When I write on here I am always aware it is a public forum and try to maintain an objective and fair discussion. There were maybe one or two instances where my anger definitely flowed onto this page but those were justifiable circumstances and I stand by my words. It is not my intent to harm or cast a deliberate negative light on anyone; rather to share information from my personal perspective. Hopefully in a friendly and neutral manner (ha ha ha… no one EVER said my opinions are neutral!!)

Okay back to the respiratory therapist. He took Mathew on a short hallway trip and noted his oxygen stats and listened to his lungs. I thought Mathew’s resting stats were 92% and 118 heartbeats per minute, but I think Bill put down 93%. No matter; the oxygen level dropped two points when Mathew walked and his heartrate increased by 20 points. Both of the lower lung lobes had decreased oxygen flow, the left more than the right lung. Bill will be visiting every 2 to 3 weeks to keep an eye on those stats. He is a very nice, friendly fellow whom Mathew enjoyed talking with.

On days where we visit with a doctor overseeing Mathew’s care, John and I find it hard to wind down after. They can emotional visits that drain us both. I did not fall asleep until close to 4:30 am today and spent the day in a sleepy fog. After John got home from work I crawled over to our bed and descended into a wonderful nap that only a very comfortable mattress set allows. That mattress on the floor is a godsend but in no way comes close to matching a luxurious box spring and mattress set!!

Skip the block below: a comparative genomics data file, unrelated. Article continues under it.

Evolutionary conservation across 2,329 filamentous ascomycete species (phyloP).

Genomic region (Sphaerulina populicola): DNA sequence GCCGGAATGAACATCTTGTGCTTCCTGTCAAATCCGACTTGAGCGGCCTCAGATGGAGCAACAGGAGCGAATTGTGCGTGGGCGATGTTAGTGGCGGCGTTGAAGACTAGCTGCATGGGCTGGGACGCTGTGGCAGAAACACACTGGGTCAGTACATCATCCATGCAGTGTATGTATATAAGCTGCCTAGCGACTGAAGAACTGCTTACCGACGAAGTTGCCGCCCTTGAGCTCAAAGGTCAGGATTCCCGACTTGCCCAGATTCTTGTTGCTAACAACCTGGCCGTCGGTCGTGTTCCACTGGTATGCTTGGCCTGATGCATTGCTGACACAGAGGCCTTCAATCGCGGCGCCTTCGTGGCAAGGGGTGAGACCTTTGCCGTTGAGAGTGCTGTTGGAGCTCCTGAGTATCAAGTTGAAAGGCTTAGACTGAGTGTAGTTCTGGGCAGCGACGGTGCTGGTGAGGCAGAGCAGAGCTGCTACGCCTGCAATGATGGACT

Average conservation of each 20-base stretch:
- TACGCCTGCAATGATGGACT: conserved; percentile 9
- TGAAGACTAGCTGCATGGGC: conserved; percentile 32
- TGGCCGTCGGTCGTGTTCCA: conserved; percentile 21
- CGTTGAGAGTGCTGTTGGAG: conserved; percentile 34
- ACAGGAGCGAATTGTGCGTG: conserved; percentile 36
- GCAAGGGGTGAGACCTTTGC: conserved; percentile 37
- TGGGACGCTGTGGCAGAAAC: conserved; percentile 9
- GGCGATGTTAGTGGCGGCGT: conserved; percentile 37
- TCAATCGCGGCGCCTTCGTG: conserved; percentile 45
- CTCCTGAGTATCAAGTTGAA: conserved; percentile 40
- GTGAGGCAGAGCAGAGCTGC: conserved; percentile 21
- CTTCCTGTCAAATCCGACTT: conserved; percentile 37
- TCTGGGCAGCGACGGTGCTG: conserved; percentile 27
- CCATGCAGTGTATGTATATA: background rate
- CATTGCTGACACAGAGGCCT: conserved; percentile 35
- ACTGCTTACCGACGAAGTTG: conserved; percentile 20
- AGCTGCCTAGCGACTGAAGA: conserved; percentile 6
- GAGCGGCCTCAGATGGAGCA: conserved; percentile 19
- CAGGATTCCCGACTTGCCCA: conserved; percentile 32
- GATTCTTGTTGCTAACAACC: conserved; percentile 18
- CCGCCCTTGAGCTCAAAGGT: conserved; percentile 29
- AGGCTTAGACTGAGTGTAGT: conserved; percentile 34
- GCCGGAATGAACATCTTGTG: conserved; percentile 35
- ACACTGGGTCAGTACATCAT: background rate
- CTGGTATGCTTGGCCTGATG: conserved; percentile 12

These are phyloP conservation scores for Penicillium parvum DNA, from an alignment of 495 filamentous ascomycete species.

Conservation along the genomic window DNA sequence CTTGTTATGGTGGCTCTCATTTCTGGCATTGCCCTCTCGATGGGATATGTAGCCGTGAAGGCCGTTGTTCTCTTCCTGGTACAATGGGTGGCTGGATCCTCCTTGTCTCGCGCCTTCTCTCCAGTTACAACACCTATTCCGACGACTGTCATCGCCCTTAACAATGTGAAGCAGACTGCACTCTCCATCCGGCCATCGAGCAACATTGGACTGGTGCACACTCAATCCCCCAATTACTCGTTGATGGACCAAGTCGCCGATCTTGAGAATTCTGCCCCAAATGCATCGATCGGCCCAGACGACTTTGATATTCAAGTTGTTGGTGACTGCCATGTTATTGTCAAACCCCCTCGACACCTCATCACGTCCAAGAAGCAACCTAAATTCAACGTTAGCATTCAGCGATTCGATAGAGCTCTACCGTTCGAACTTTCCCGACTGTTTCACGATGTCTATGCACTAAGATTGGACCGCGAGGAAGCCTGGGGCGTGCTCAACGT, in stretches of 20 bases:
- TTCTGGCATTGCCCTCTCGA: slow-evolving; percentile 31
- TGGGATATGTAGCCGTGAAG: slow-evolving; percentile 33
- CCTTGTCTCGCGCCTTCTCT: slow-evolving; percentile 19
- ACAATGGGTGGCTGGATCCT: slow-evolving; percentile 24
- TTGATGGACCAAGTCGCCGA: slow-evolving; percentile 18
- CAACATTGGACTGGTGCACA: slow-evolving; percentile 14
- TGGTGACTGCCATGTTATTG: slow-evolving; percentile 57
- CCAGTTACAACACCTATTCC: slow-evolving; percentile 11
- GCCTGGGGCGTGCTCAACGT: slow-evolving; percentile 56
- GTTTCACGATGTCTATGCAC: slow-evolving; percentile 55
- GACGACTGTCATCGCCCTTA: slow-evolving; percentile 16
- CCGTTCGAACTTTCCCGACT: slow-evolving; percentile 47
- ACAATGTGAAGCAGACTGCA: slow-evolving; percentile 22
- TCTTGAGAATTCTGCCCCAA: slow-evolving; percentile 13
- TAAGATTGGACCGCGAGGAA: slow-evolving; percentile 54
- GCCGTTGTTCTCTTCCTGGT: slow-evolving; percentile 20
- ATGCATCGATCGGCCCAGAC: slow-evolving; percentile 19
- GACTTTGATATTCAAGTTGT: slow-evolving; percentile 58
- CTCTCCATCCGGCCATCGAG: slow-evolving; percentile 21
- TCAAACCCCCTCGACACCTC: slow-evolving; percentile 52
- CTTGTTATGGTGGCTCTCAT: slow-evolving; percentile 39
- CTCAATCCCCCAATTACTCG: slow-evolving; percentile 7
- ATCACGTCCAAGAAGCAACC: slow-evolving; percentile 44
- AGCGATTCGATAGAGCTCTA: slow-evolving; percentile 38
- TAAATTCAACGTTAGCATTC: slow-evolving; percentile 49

Mathew seems to be on a slight down trend again. For the third day he sleeps more and is up for a shorter period of time. This morning was the first morning he woke up feeling okay and not in a “terrible” state. His headache is back and plagued him today. It is on the left, front forehead area. The cyst behind his ear is big again and I assume it will drain once more in the next week or two.